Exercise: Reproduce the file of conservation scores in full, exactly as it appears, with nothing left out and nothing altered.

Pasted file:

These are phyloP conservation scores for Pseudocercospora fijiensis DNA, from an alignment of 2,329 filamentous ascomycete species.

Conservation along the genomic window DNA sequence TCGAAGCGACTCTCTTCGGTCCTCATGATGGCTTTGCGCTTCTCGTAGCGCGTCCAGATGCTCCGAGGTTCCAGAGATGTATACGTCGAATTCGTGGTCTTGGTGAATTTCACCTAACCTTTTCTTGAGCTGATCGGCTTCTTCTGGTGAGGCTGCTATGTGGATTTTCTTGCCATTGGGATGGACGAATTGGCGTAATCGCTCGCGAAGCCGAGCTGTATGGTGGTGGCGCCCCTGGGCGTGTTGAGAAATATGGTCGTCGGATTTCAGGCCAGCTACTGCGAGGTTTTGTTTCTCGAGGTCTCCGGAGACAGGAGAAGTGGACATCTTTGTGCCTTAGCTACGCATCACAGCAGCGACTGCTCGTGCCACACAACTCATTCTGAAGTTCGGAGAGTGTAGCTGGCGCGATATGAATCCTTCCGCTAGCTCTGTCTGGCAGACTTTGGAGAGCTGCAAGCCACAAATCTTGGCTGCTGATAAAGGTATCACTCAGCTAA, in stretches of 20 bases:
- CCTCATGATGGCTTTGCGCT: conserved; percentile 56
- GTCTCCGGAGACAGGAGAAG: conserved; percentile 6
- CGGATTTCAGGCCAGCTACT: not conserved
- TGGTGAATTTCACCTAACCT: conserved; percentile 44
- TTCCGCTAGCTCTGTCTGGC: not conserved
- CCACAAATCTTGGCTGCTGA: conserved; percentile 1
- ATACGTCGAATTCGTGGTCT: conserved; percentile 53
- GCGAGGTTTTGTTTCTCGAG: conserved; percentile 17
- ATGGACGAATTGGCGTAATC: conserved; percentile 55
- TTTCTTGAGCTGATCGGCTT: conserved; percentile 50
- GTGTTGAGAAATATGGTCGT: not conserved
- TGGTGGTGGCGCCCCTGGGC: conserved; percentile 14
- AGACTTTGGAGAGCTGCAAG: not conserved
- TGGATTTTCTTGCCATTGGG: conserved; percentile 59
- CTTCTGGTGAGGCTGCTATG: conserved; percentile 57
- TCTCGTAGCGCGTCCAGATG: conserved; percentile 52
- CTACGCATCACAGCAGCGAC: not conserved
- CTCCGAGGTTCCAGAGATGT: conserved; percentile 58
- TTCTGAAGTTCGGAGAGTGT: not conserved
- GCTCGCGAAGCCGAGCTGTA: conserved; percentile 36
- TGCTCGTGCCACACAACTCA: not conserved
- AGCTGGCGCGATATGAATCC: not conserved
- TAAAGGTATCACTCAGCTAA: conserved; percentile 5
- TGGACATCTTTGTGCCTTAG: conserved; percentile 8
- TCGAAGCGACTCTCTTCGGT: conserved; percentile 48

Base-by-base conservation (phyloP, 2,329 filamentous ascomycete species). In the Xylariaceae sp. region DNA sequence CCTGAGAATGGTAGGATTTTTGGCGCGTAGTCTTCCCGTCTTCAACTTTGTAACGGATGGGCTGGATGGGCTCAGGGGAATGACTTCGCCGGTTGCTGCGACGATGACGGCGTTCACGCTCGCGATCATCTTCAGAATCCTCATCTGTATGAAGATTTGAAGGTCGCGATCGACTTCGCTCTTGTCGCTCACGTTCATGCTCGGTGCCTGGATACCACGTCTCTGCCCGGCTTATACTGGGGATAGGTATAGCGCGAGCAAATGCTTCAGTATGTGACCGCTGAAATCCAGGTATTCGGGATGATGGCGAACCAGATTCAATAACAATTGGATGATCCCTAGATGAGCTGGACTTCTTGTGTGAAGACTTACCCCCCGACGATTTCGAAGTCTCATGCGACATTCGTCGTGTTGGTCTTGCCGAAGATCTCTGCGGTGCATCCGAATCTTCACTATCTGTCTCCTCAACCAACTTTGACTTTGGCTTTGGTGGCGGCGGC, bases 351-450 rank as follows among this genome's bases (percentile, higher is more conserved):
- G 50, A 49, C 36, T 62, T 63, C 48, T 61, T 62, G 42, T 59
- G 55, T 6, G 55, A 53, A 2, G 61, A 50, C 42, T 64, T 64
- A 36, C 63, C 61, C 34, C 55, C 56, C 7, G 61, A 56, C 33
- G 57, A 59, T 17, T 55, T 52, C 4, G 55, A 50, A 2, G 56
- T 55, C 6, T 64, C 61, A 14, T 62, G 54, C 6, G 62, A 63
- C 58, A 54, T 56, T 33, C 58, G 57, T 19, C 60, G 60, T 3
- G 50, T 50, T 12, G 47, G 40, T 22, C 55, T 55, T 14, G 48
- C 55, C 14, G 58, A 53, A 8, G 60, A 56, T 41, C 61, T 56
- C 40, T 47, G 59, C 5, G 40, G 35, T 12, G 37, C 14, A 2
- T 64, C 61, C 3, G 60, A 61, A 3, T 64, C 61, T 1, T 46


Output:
These are phyloP conservation scores for Pseudocercospora fijiensis DNA, from an alignment of 2,329 filamentous ascomycete species.

Conservation along the genomic window DNA sequence TCGAAGCGACTCTCTTCGGTCCTCATGATGGCTTTGCGCTTCTCGTAGCGCGTCCAGATGCTCCGAGGTTCCAGAGATGTATACGTCGAATTCGTGGTCTTGGTGAATTTCACCTAACCTTTTCTTGAGCTGATCGGCTTCTTCTGGTGAGGCTGCTATGTGGATTTTCTTGCCATTGGGATGGACGAATTGGCGTAATCGCTCGCGAAGCCGAGCTGTATGGTGGTGGCGCCCCTGGGCGTGTTGAGAAATATGGTCGTCGGATTTCAGGCCAGCTACTGCGAGGTTTTGTTTCTCGAGGTCTCCGGAGACAGGAGAAGTGGACATCTTTGTGCCTTAGCTACGCATCACAGCAGCGACTGCTCGTGCCACACAACTCATTCTGAAGTTCGGAGAGTGTAGCTGGCGCGATATGAATCCTTCCGCTAGCTCTGTCTGGCAGACTTTGGAGAGCTGCAAGCCACAAATCTTGGCTGCTGATAAAGGTATCACTCAGCTAA, in stretches of 20 bases:
- CCTCATGATGGCTTTGCGCT: conserved; percentile 56
- GTCTCCGGAGACAGGAGAAG: conserved; percentile 6
- CGGATTTCAGGCCAGCTACT: not conserved
- TGGTGAATTTCACCTAACCT: conserved; percentile 44
- TTCCGCTAGCTCTGTCTGGC: not conserved
- CCACAAATCTTGGCTGCTGA: conserved; percentile 1
- ATACGTCGAATTCGTGGTCT: conserved; percentile 53
- GCGAGGTTTTGTTTCTCGAG: conserved; percentile 17
- ATGGACGAATTGGCGTAATC: conserved; percentile 55
- TTTCTTGAGCTGATCGGCTT: conserved; percentile 50
- GTGTTGAGAAATATGGTCGT: not conserved
- TGGTGGTGGCGCCCCTGGGC: conserved; percentile 14
- AGACTTTGGAGAGCTGCAAG: not conserved
- TGGATTTTCTTGCCATTGGG: conserved; percentile 59
- CTTCTGGTGAGGCTGCTATG: conserved; percentile 57
- TCTCGTAGCGCGTCCAGATG: conserved; percentile 52
- CTACGCATCACAGCAGCGAC: not conserved
- CTCCGAGGTTCCAGAGATGT: conserved; percentile 58
- TTCTGAAGTTCGGAGAGTGT: not conserved
- GCTCGCGAAGCCGAGCTGTA: conserved; percentile 36
- TGCTCGTGCCACACAACTCA: not conserved
- AGCTGGCGCGATATGAATCC: not conserved
- TAAAGGTATCACTCAGCTAA: conserved; percentile 5
- TGGACATCTTTGTGCCTTAG: conserved; percentile 8
- TCGAAGCGACTCTCTTCGGT: conserved; percentile 48

Base-by-base conservation (phyloP, 2,329 filamentous ascomycete species). In the Xylariaceae sp. region DNA sequence CCTGAGAATGGTAGGATTTTTGGCGCGTAGTCTTCCCGTCTTCAACTTTGTAACGGATGGGCTGGATGGGCTCAGGGGAATGACTTCGCCGGTTGCTGCGACGATGACGGCGTTCACGCTCGCGATCATCTTCAGAATCCTCATCTGTATGAAGATTTGAAGGTCGCGATCGACTTCGCTCTTGTCGCTCACGTTCATGCTCGGTGCCTGGATACCACGTCTCTGCCCGGCTTATACTGGGGATAGGTATAGCGCGAGCAAATGCTTCAGTATGTGACCGCTGAAATCCAGGTATTCGGGATGATGGCGAACCAGATTCAATAACAATTGGATGATCCCTAGATGAGCTGGACTTCTTGTGTGAAGACTTACCCCCCGACGATTTCGAAGTCTCATGCGACATTCGTCGTGTTGGTCTTGCCGAAGATCTCTGCGGTGCATCCGAATCTTCACTATCTGTCTCCTCAACCAACTTTGACTTTGGCTTTGGTGGCGGCGGC, bases 351-450 rank as follows among this genome's bases (percentile, higher is more conserved):
- G 50, A 49, C 36, T 62, T 63, C 48, T 61, T 62, G 42, T 59
- G 55, T 6, G 55, A 53, A 2, G 61, A 50, C 42, T 64, T 64
- A 36, C 63, C 61, C 34, C 55, C 56, C 7, G 61, A 56, C 33
- G 57, A 59, T 17, T 55, T 52, C 4, G 55, A 50, A 2, G 56
- T 55, C 6, T 64, C 61, A 14, T 62, G 54, C 6, G 62, A 63
- C 58, A 54, T 56, T 33, C 58, G 57, T 19, C 60, G 60, T 3
- G 50, T 50, T 12, G 47, G 40, T 22, C 55, T 55, T 14, G 48
- C 55, C 14, G 58, A 53, A 8, G 60, A 56, T 41, C 61, T 56
- C 40, T 47, G 59, C 5, G 40, G 35, T 12, G 37, C 14, A 2
- T 64, C 61, C 3, G 60, A 61, A 3, T 64, C 61, T 1, T 46